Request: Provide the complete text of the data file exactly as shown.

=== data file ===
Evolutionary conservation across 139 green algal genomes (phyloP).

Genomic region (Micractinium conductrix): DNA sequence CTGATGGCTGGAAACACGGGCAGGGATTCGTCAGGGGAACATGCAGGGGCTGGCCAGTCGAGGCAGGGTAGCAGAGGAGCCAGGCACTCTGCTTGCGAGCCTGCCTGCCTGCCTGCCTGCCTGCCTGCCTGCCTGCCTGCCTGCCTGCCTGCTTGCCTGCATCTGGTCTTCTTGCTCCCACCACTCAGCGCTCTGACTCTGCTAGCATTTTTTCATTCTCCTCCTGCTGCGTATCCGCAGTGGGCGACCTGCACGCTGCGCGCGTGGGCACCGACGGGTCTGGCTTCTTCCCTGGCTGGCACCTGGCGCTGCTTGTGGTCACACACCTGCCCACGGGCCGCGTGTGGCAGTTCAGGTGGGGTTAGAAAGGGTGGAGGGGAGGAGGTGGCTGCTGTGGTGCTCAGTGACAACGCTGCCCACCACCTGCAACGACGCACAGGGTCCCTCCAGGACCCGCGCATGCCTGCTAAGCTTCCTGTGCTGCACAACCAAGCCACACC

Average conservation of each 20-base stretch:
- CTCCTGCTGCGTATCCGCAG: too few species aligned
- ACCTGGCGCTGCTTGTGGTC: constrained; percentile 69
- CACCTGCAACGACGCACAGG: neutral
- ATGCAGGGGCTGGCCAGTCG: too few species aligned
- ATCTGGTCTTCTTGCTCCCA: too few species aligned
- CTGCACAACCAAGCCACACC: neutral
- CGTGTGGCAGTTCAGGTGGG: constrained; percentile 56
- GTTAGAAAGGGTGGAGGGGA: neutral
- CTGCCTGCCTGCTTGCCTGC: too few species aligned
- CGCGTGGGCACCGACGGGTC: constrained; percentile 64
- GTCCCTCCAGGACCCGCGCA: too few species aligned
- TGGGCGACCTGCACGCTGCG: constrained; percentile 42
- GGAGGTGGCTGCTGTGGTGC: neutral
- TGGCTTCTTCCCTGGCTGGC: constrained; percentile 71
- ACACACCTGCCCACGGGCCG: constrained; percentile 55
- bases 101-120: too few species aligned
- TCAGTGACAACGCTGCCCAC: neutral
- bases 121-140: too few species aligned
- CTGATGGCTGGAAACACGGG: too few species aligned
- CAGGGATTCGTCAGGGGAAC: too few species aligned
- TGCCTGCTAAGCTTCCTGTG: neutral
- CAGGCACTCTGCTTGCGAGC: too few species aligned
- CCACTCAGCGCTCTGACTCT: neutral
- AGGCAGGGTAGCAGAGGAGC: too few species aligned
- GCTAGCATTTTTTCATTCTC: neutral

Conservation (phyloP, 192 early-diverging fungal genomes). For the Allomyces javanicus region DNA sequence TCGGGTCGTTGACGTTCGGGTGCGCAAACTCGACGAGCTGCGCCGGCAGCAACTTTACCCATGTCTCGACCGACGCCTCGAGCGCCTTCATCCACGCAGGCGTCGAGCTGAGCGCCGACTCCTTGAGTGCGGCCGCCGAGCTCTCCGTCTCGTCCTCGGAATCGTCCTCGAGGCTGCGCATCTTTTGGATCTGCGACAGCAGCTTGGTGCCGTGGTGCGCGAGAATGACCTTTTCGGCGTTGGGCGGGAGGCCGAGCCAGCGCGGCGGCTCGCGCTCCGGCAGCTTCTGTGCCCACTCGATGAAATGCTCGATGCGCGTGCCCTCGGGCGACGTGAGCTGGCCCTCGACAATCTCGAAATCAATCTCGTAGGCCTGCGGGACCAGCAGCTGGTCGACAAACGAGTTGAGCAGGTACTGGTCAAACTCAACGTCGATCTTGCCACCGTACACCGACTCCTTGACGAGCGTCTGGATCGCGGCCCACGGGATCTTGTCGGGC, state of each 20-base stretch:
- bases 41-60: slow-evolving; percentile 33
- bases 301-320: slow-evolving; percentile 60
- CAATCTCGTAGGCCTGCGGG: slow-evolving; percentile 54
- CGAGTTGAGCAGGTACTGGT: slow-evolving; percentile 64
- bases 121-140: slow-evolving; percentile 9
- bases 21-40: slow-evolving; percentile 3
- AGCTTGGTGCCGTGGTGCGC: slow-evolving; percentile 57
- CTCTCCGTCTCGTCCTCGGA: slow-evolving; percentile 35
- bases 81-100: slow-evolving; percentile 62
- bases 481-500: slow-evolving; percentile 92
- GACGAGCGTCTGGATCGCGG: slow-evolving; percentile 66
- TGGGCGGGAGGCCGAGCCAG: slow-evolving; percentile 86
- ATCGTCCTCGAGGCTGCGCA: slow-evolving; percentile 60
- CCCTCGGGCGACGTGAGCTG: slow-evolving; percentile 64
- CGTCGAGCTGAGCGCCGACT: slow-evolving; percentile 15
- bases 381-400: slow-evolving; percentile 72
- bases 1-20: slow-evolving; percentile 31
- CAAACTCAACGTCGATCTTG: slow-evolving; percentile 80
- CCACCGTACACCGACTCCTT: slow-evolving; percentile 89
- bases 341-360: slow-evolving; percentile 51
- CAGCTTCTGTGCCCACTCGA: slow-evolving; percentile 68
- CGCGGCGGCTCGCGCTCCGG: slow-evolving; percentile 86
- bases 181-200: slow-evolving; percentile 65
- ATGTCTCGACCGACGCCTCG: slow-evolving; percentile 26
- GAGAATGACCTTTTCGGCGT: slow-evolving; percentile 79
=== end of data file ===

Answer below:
Evolutionary conservation across 139 green algal genomes (phyloP).

Genomic region (Micractinium conductrix): DNA sequence CTGATGGCTGGAAACACGGGCAGGGATTCGTCAGGGGAACATGCAGGGGCTGGCCAGTCGAGGCAGGGTAGCAGAGGAGCCAGGCACTCTGCTTGCGAGCCTGCCTGCCTGCCTGCCTGCCTGCCTGCCTGCCTGCCTGCCTGCCTGCCTGCTTGCCTGCATCTGGTCTTCTTGCTCCCACCACTCAGCGCTCTGACTCTGCTAGCATTTTTTCATTCTCCTCCTGCTGCGTATCCGCAGTGGGCGACCTGCACGCTGCGCGCGTGGGCACCGACGGGTCTGGCTTCTTCCCTGGCTGGCACCTGGCGCTGCTTGTGGTCACACACCTGCCCACGGGCCGCGTGTGGCAGTTCAGGTGGGGTTAGAAAGGGTGGAGGGGAGGAGGTGGCTGCTGTGGTGCTCAGTGACAACGCTGCCCACCACCTGCAACGACGCACAGGGTCCCTCCAGGACCCGCGCATGCCTGCTAAGCTTCCTGTGCTGCACAACCAAGCCACACC

Average conservation of each 20-base stretch:
- CTCCTGCTGCGTATCCGCAG: too few species aligned
- ACCTGGCGCTGCTTGTGGTC: constrained; percentile 69
- CACCTGCAACGACGCACAGG: neutral
- ATGCAGGGGCTGGCCAGTCG: too few species aligned
- ATCTGGTCTTCTTGCTCCCA: too few species aligned
- CTGCACAACCAAGCCACACC: neutral
- CGTGTGGCAGTTCAGGTGGG: constrained; percentile 56
- GTTAGAAAGGGTGGAGGGGA: neutral
- CTGCCTGCCTGCTTGCCTGC: too few species aligned
- CGCGTGGGCACCGACGGGTC: constrained; percentile 64
- GTCCCTCCAGGACCCGCGCA: too few species aligned
- TGGGCGACCTGCACGCTGCG: constrained; percentile 42
- GGAGGTGGCTGCTGTGGTGC: neutral
- TGGCTTCTTCCCTGGCTGGC: constrained; percentile 71
- ACACACCTGCCCACGGGCCG: constrained; percentile 55
- bases 101-120: too few species aligned
- TCAGTGACAACGCTGCCCAC: neutral
- bases 121-140: too few species aligned
- CTGATGGCTGGAAACACGGG: too few species aligned
- CAGGGATTCGTCAGGGGAAC: too few species aligned
- TGCCTGCTAAGCTTCCTGTG: neutral
- CAGGCACTCTGCTTGCGAGC: too few species aligned
- CCACTCAGCGCTCTGACTCT: neutral
- AGGCAGGGTAGCAGAGGAGC: too few species aligned
- GCTAGCATTTTTTCATTCTC: neutral

Conservation (phyloP, 192 early-diverging fungal genomes). For the Allomyces javanicus region DNA sequence TCGGGTCGTTGACGTTCGGGTGCGCAAACTCGACGAGCTGCGCCGGCAGCAACTTTACCCATGTCTCGACCGACGCCTCGAGCGCCTTCATCCACGCAGGCGTCGAGCTGAGCGCCGACTCCTTGAGTGCGGCCGCCGAGCTCTCCGTCTCGTCCTCGGAATCGTCCTCGAGGCTGCGCATCTTTTGGATCTGCGACAGCAGCTTGGTGCCGTGGTGCGCGAGAATGACCTTTTCGGCGTTGGGCGGGAGGCCGAGCCAGCGCGGCGGCTCGCGCTCCGGCAGCTTCTGTGCCCACTCGATGAAATGCTCGATGCGCGTGCCCTCGGGCGACGTGAGCTGGCCCTCGACAATCTCGAAATCAATCTCGTAGGCCTGCGGGACCAGCAGCTGGTCGACAAACGAGTTGAGCAGGTACTGGTCAAACTCAACGTCGATCTTGCCACCGTACACCGACTCCTTGACGAGCGTCTGGATCGCGGCCCACGGGATCTTGTCGGGC, state of each 20-base stretch:
- bases 41-60: slow-evolving; percentile 33
- bases 301-320: slow-evolving; percentile 60
- CAATCTCGTAGGCCTGCGGG: slow-evolving; percentile 54
- CGAGTTGAGCAGGTACTGGT: slow-evolving; percentile 64
- bases 121-140: slow-evolving; percentile 9
- bases 21-40: slow-evolving; percentile 3
- AGCTTGGTGCCGTGGTGCGC: slow-evolving; percentile 57
- CTCTCCGTCTCGTCCTCGGA: slow-evolving; percentile 35
- bases 81-100: slow-evolving; percentile 62
- bases 481-500: slow-evolving; percentile 92
- GACGAGCGTCTGGATCGCGG: slow-evolving; percentile 66
- TGGGCGGGAGGCCGAGCCAG: slow-evolving; percentile 86
- ATCGTCCTCGAGGCTGCGCA: slow-evolving; percentile 60
- CCCTCGGGCGACGTGAGCTG: slow-evolving; percentile 64
- CGTCGAGCTGAGCGCCGACT: slow-evolving; percentile 15
- bases 381-400: slow-evolving; percentile 72
- bases 1-20: slow-evolving; percentile 31
- CAAACTCAACGTCGATCTTG: slow-evolving; percentile 80
- CCACCGTACACCGACTCCTT: slow-evolving; percentile 89
- bases 341-360: slow-evolving; percentile 51
- CAGCTTCTGTGCCCACTCGA: slow-evolving; percentile 68
- CGCGGCGGCTCGCGCTCCGG: slow-evolving; percentile 86
- bases 181-200: slow-evolving; percentile 65
- ATGTCTCGACCGACGCCTCG: slow-evolving; percentile 26
- GAGAATGACCTTTTCGGCGT: slow-evolving; percentile 79